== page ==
brass music

color photo of the members of Alphorn Grüezie standing with their alphorns in front of the Swiss clock in Sugarcreek, Ohio
Heather Densmore / Alphorn Grüezie Facebook page

Ohio is not a state known for its mountains. The Hocking Hills, the Appalachian foothills and the state’s other areas of rolling terrain, though lush and beautiful, aren’t exactly the Alps.

But that’s not keeping growing numbers of people around the Buckeye State from picking up an instrument deeply tied to Alpine life, the alphorn, as a musical avocation. And it’s also not stopping Ohio’s premiere alphorn ensemble from appearing as the opening act in the 35th-anniversary performances of Merry TubaChristmas Columbus later this month.

color photo of the members of Monarch Brass standing outdoors and holding their instruments
Jan Duga / myiwbc.org

“The monarch butterfly is fragile and yet can fly 2,000 miles to get from point A to point B,” said Susan Slaughter, former principal trumpeter with the St. Louis Symphony, in a recent phone interview. “It’s beautiful to look at, and the sound that we want to make is a beautiful sound.”

As the first woman ever appointed principal trumpet in a major American orchestra, Slaughter knows all too well how far point A can be from point B for many aspiring professional women brass musicians. She founded the International Women’s Brass Conference and Monarch Brass to help women brass instrumentalists on their sometimes treacherous journeys in the profession.

color photo of the feet of the members of Stiletto Brass - all in red high-heeled shoes
stilettobrass.com

"I think there are some assumptions about the ability of a female brass player versus a male brass player," said Stiletto Brass Quintet hornist Misty Tolle, in a recent phone interview, "and that when you walk in as a woman, part of what you walk in with is this knowledge that you have to be that much better than the person that you’re competing against if they are a man."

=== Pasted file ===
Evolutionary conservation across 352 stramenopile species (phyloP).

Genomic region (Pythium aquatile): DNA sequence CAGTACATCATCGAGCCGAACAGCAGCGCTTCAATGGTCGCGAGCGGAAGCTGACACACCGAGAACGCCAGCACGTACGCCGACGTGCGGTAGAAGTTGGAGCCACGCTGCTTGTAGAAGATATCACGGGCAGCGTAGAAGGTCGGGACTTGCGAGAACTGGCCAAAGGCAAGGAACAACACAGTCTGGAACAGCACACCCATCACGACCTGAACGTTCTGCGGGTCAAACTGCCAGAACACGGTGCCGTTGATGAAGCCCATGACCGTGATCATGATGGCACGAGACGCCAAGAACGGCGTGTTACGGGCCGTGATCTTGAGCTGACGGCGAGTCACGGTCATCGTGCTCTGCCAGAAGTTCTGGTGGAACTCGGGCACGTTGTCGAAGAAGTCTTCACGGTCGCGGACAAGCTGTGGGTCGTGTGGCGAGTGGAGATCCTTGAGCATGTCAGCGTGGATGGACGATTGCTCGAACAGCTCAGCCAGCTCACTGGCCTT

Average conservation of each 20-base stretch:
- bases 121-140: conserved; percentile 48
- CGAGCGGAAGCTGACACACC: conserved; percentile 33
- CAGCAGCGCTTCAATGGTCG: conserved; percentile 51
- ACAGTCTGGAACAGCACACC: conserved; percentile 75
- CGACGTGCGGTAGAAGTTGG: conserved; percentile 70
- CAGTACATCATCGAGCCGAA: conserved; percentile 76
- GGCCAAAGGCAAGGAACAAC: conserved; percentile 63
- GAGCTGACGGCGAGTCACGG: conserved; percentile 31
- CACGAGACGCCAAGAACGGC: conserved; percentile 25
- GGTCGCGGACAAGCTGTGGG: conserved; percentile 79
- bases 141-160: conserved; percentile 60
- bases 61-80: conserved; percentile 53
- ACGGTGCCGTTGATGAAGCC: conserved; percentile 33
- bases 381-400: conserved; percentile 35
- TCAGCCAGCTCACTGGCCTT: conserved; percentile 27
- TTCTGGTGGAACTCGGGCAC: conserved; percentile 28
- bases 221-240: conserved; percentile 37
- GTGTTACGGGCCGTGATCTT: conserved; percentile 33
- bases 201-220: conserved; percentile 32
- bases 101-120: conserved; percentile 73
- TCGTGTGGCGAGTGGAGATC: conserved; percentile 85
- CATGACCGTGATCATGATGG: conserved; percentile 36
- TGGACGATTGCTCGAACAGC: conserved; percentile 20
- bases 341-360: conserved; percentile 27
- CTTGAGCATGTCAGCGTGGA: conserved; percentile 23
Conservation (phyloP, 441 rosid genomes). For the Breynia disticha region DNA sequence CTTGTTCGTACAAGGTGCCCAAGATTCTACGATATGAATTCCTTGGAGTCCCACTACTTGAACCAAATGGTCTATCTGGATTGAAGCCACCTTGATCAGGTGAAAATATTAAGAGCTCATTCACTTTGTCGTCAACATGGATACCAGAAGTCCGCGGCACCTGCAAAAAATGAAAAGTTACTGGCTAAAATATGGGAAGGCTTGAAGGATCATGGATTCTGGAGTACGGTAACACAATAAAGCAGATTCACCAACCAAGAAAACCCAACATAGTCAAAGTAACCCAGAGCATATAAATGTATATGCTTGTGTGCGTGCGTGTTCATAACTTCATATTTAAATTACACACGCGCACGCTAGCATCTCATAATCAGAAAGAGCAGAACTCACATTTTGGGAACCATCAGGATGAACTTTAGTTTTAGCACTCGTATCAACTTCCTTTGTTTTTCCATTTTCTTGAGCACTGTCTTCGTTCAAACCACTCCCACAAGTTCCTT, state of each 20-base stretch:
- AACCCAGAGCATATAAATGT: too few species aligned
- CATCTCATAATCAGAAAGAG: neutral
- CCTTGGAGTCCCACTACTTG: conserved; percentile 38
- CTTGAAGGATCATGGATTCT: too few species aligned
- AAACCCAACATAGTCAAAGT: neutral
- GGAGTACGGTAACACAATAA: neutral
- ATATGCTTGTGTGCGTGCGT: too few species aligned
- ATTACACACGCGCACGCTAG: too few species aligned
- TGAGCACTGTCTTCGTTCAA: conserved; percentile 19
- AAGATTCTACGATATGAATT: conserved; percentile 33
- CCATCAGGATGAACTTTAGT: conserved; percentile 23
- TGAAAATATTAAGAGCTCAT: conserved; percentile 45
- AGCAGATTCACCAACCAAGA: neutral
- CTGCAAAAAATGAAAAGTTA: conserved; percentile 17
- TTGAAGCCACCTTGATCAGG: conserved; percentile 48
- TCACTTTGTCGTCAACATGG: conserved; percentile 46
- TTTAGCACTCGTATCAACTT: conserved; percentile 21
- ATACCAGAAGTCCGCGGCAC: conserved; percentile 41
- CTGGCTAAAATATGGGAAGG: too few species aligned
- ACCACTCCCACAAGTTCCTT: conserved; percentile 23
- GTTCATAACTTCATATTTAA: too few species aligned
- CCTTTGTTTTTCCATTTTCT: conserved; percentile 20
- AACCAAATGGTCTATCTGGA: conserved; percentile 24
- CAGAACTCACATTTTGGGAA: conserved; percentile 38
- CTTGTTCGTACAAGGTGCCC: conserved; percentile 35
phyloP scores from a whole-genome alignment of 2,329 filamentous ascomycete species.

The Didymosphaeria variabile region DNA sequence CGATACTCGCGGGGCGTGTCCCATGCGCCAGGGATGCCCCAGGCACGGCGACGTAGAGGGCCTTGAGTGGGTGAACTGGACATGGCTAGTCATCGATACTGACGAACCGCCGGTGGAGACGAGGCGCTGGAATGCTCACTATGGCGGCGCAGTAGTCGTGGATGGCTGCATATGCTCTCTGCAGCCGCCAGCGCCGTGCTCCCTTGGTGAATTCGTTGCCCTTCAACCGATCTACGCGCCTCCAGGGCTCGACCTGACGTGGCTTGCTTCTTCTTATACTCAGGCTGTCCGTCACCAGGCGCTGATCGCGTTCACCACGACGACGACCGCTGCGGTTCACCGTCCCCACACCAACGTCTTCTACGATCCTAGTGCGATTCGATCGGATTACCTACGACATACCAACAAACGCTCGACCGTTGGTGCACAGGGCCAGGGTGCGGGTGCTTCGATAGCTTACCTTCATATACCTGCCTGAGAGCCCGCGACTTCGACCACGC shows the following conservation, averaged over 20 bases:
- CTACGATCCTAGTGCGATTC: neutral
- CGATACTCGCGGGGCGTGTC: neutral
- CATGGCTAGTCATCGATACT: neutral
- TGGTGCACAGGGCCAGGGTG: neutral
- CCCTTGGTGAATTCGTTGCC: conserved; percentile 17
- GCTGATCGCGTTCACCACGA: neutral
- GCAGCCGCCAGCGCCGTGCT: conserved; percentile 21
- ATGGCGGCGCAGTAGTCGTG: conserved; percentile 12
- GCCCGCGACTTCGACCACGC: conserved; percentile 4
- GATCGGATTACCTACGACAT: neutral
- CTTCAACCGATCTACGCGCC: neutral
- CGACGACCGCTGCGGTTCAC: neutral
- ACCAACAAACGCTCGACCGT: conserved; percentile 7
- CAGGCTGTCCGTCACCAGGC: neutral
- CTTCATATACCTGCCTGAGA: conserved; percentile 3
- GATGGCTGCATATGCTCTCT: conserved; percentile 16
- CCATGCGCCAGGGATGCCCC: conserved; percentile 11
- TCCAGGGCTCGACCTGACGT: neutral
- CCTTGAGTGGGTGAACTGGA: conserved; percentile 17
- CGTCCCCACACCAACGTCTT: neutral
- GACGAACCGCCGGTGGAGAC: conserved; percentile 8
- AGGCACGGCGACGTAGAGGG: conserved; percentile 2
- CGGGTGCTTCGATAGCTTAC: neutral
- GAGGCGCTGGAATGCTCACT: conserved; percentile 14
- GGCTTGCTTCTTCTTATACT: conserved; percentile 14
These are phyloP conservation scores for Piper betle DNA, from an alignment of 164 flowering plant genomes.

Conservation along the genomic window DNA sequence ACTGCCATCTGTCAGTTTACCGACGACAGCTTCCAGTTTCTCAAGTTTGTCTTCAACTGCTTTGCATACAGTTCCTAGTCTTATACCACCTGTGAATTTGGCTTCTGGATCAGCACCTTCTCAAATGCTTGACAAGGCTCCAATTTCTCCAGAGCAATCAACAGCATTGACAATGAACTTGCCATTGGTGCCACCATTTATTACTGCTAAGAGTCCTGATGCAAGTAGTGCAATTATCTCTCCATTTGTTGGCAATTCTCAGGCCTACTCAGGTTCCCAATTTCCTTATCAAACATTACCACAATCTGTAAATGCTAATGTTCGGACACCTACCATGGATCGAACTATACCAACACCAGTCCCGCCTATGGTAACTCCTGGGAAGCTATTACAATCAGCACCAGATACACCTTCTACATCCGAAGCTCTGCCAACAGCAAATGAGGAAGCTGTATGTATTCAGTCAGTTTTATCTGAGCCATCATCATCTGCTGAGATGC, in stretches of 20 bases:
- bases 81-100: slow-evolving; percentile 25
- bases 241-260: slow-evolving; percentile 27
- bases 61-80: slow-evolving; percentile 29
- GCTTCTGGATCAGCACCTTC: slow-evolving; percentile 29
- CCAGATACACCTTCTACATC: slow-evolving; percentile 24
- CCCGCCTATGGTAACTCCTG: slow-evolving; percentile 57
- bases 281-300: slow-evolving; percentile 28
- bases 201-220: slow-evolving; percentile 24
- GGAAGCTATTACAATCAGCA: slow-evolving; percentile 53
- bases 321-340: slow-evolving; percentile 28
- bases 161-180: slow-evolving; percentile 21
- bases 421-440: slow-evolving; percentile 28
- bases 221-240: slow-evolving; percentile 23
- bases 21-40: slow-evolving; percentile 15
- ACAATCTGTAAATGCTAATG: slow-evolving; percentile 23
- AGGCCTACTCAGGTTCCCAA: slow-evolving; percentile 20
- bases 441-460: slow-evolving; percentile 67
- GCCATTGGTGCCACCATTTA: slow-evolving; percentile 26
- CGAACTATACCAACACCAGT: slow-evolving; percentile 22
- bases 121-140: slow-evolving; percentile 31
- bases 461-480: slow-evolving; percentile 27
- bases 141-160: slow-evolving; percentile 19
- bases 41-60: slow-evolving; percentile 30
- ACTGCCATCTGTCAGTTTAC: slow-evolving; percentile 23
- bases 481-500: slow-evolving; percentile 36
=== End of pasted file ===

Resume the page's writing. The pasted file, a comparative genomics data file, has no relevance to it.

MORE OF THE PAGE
Assumptions like this one are what the all-female Stiletto Brass Quintet is helping to dispel by simply existing—by being a professional women’s brass ensemble that reaches school-age and adult audiences with music ranging from classical to jazz and beyond.

color photo of the members of Seraph Brass dressed up and sitting with their instruments on a sofa
seraphbrass.com

“How cool would it be to have an all-female brass group that’s touring? And imagine young musicians seeing that on the stage.”

That’s the question that inspired trumpeter Mary Elizabeth Bowden to start the all-women’s brass ensemble Seraph Brass.

color photograph of Carol Jantsch wearing a short black dress, and sitting next to her tuba
Christopher Kadish / publicity photo

Ask Carol Jantsch, principal tuba player with the Philadelphia Orchestra and the first woman ever to hold the tuba position with a major orchestra, if anyone during the early years of her tuba studies ever discouraged her from playing the tuba because she was a girl, and her answer might surprise you.